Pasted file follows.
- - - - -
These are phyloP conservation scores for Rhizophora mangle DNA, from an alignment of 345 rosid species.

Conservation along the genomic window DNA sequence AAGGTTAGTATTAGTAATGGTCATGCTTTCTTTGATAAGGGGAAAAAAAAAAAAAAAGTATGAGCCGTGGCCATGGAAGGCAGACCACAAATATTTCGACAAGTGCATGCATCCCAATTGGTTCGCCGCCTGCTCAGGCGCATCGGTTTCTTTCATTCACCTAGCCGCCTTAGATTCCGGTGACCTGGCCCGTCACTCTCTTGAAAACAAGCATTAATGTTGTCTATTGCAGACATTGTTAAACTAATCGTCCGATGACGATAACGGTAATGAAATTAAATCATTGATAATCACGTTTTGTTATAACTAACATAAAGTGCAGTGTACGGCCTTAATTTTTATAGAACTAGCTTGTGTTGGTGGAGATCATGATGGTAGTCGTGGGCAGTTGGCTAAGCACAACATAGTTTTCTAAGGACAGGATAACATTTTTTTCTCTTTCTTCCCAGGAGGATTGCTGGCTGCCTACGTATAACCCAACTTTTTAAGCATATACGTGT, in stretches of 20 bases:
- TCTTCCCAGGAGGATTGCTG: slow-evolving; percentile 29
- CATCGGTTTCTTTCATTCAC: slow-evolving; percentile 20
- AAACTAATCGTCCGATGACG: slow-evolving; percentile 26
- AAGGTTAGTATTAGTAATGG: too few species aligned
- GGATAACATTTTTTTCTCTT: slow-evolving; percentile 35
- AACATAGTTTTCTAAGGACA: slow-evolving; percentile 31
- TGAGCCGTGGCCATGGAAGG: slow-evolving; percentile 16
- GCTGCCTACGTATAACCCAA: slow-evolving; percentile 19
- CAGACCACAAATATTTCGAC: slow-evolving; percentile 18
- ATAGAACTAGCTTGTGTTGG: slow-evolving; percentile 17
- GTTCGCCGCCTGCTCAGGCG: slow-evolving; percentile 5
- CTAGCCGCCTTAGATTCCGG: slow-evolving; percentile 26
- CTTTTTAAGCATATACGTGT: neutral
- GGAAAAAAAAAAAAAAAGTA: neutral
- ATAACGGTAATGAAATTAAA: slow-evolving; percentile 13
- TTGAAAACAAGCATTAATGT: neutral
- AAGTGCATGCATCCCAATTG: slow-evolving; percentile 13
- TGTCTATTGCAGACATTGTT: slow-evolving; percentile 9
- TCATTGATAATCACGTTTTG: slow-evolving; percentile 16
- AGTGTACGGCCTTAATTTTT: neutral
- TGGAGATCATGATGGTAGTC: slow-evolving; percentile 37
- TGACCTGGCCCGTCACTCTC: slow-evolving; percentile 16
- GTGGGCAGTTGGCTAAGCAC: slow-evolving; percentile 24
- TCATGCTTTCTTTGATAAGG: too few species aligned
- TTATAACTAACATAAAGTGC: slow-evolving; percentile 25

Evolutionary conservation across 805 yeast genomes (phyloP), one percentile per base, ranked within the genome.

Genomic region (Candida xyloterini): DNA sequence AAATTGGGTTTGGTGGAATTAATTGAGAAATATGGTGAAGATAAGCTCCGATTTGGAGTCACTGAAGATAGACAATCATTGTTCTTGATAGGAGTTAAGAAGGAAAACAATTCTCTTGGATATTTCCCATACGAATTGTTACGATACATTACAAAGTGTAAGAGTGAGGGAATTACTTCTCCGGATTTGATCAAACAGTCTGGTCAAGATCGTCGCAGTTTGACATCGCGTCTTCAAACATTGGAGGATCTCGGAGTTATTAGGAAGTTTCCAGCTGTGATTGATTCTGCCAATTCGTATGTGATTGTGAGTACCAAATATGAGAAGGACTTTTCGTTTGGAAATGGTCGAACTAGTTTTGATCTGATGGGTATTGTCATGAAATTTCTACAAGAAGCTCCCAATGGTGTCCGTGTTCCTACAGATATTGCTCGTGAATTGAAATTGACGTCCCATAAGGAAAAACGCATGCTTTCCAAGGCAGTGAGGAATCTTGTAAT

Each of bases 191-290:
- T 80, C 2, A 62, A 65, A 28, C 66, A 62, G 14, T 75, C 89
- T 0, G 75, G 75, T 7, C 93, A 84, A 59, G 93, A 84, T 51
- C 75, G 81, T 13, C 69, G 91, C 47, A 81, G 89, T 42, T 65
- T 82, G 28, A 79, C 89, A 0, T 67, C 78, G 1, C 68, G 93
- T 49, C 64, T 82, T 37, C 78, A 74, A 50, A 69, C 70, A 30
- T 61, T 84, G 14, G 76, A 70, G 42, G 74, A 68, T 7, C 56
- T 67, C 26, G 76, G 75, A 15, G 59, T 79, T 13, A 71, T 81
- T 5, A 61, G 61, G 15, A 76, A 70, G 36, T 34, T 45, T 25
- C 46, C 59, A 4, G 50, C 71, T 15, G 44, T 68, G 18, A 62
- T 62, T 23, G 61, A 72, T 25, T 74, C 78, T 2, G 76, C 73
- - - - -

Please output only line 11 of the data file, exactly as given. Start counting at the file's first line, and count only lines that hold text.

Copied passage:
- CAGACCACAAATATTTCGAC: slow-evolving; percentile 18